Car manufacturers are shelling out millions of euros on so-called pooling agreements with rival firms in an attempt to avoid big EU fines for missing CO2 reduction targets. Fiat-Chrysler, Ford, Honda and others have so far brokered deals.
Next year, the EU-wide fleet-average CO2 emissions limit will be 95 grammes per kilometre. Carmakers were set individual benchmarks tailored to the types of cars they produce and after a gradual phase-in of the target this year, 2021 marks the end of the race.
But some manufacturers like Fiat-Chrysler (FCA) and Ford have acknowledged that they will struggle to slash the emissions produced by their new cars and have turned to pooling agreements, which are allowed under EU law.
FCA was one of the first firms to act, brokering a deal with US electric car specialist Tesla last year. The Italian-American conglomerate will pay Elon Musk’s company hundreds of millions of euros to pool emission data, bringing the average down.
Honda joined that pool as well in October, according to Schmidt Automotive Research, as the Japanese firm recorded disappointing sales figures for its newest electric model. Tesla’s sales are likely to be high enough to cover both car companies’ needs.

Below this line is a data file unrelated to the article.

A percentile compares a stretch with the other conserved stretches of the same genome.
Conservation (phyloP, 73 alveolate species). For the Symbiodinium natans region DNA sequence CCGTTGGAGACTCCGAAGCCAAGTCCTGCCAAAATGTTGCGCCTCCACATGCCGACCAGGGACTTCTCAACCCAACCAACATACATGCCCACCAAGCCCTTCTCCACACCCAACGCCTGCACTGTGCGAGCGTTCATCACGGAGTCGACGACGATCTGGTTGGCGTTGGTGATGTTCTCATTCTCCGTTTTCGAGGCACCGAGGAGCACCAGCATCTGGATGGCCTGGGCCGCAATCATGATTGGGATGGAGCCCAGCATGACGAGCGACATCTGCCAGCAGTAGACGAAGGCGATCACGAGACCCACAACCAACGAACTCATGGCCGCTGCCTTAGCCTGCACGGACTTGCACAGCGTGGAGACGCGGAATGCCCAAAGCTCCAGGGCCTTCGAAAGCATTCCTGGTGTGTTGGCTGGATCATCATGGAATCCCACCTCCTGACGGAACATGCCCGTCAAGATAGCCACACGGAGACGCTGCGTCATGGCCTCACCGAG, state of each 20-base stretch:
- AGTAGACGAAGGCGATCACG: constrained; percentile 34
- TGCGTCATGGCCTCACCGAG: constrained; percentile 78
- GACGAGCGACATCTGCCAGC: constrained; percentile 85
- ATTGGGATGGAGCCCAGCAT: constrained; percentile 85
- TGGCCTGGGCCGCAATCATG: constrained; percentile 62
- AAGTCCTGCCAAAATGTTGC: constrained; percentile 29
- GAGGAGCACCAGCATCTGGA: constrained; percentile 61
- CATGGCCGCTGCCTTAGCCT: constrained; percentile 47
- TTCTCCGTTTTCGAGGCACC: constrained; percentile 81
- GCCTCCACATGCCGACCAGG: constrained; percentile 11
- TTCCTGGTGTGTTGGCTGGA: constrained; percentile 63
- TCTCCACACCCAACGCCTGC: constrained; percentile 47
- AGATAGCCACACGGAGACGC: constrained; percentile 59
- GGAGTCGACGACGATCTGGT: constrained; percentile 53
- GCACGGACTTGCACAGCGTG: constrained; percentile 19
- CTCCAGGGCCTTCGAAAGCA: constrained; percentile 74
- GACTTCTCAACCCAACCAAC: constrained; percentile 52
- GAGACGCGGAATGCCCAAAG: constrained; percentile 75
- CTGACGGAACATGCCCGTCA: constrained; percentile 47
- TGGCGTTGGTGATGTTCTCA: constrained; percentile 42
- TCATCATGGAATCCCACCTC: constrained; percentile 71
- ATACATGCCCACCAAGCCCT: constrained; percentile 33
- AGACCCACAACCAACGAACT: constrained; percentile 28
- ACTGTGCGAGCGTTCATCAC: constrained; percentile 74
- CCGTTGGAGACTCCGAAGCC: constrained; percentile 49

Investing more resources in producing zero-emission vehicles was the driving force behind Honda’s recent decision to axe its involvement in Formula One, where it provides engines for two teams.
Its Tesla-deal is the latest in a slew of pooling pacts: Volkswagen recently teamed up with Chinese partner MG Motor as an “insurance policy”; Ford pooled with Volvo; and Toyota-Mazda extended their existing agreement.
Jaguar-Land Rover is already planning for the worst-case scenario and has set aside more than €100 million to pay fines. The SUV-maker actually has a less stringent target to hit, as it is classed as a niche manufacturer, but is still in danger of missing its benchmark.
Peugeot, which is on track to merge with FCA early next year, is set to comply with the EU target and avoid penalties. The French firm’s small-car electric-power know-how is one of the factors driving FCA’s pursuit of the tie-up.
The second wave of the coronavirus, although largely predicted by health experts, has prompted many of those carmakers to pursue the pooling strategy, as lockdown measures and perilous economic conditions mean sales are not recovering.
According to the European Automobile Manufacturers Association, in the first nine months of the year new passenger car registrations contracted by nearly 30% and September was the first month of year-on-year growth in 2020.
Analysts predict a drop again in October as a result of the pandemic’s second wave.
Carmakers have been accused by activist groups like Transport & Environment of suppressing electric car sales until the tail-end of 2020 in order to make life easier for themselves under the next raft of CO2 targets.
The next major benchmark for 2030 imposes a 37.5% emissions reduction cut compared with a 2021 baseline. Logically, the lower the bar next year, the more difficult it will be for manufacturers to make more cuts.
[Edited by Benjamin Fox]